Local leaders discuss opioid solutions
By Max Bryan
Southwest Times Record
Fort Smith and Sebastian County residents need to use innovative methods to prevent opioid overdose deaths, according to several local officials.
Law enforcement, health and nonprofit officials on Thursday night spoke in a town hall meeting on opioid overdose death prevention. The solutions they discussed involve using naloxone, laws that protect people who report overdoses and a designated number to call in non-emergency situations involving opioids.
Dr. John Lane of University of Arkansas for Medical Sciences West, Marcus Thompson of Believe in Fort Smith, 12th and 21st District Drug Task Force director Paul Smith, Lori Lewis of Sparks Hospital, United Way of the Fort Smith Area president Eddie Lee Herndon and Prince Drug Store owner Daniel Lunsford participated in the panel.
“Hopefully, with multi-pronged solutions, we can solve the problem, or at least reduce it” Smith said. Read more.
MATERIALS AND ANNOUNCEMENTS
Plaintiffs' Omnibus Response to Defendants' Motions filed on Aug. 30, 2018.
Second Amended Complaint filed on April 2, 2018 in Crittenden County Circuit Court.
News Release announcing March 21, 2018 press conference.
News Release announcing April 6, 2018 Arkansas Supreme Court decision.
Watch video from the news conference announcing the lawsuit.
Opioid news conference photos.
Media Coverage of Arkansas Opioid Litigation
State aims to tackle addiction in the courtroom – Arkansas Money & Politics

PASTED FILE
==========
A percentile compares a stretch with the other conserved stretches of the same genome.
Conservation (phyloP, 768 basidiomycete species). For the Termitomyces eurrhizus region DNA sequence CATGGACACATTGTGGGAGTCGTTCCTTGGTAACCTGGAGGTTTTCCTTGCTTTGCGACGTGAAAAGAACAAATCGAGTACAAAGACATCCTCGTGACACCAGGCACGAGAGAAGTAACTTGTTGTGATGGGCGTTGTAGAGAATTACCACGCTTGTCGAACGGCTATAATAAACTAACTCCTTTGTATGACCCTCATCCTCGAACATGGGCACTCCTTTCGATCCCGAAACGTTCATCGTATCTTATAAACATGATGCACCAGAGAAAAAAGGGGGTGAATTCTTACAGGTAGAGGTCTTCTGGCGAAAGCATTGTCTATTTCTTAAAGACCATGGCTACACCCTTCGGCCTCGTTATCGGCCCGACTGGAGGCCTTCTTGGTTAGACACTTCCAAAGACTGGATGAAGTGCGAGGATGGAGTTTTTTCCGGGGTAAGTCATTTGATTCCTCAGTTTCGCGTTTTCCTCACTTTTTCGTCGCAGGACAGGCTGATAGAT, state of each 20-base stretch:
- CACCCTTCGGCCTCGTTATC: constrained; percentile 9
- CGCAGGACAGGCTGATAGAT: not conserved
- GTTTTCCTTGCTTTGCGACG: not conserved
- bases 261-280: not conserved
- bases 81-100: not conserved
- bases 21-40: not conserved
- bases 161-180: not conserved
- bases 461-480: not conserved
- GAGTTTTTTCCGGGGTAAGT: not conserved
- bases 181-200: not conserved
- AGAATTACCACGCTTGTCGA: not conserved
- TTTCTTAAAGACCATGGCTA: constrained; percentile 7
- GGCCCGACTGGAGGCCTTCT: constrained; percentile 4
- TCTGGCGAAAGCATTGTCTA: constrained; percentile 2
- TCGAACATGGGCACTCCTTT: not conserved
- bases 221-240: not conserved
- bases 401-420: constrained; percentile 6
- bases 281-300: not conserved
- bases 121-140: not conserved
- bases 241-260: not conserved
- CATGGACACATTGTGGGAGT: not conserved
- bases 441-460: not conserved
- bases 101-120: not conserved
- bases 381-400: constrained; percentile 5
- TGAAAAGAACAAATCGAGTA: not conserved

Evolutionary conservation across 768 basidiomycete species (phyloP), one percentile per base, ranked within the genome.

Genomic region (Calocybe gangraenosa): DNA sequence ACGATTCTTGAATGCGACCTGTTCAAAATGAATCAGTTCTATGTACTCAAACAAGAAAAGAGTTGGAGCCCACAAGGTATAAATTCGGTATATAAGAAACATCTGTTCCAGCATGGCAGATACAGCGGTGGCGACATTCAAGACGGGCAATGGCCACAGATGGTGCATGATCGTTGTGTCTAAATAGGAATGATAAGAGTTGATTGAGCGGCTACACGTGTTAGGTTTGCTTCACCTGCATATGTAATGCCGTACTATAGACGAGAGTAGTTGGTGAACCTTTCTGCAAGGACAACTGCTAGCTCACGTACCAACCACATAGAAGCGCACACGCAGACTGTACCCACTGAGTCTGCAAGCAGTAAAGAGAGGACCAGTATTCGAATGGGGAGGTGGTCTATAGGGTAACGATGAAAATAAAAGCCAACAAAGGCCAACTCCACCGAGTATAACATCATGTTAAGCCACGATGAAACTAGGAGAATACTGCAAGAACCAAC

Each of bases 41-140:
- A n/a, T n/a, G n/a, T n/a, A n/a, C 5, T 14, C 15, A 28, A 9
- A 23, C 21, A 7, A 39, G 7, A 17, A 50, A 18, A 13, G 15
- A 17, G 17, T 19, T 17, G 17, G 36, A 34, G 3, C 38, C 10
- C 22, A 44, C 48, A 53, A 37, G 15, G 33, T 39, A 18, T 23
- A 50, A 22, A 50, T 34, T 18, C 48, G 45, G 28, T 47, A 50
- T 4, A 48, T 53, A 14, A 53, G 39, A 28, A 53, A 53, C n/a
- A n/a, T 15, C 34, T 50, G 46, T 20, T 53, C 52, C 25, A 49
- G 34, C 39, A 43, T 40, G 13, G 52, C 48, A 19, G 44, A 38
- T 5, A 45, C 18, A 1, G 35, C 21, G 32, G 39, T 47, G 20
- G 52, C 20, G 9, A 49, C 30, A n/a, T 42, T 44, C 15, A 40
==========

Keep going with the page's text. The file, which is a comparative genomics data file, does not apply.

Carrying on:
Attorney: Governments seeking to recover 'probably...billions' from opioid companies – Talk Business & Politics
Arkansas cities, counties sue drug makers over opioid crisis — Associated Press
Other Media Coverage
Opioid-makers gushed dollars to Arkansas doctors — Arkansas Democrat-Gazette
Bitter Pill — Arkansas Times
Opioid crisis affects all Americans, rural and urban — U.S. Department of Agriculture
The opioid epidemic: A crisis years in the making — The New York Times
This joint report from National Association of Counties (NACo) and the National League of Cities (NLC) examines how cities and counties can strengthen collaboration with each other and state, federal, private-sector and non-profit partners to tackle the opioid crisis. Several of the recommendations are accompanied by existing local practices from cities and counties. The report also includes recommendations for state and federal officials, who are pivotal partners in local efforts to combat opioid misuse, diversion, overdose and death.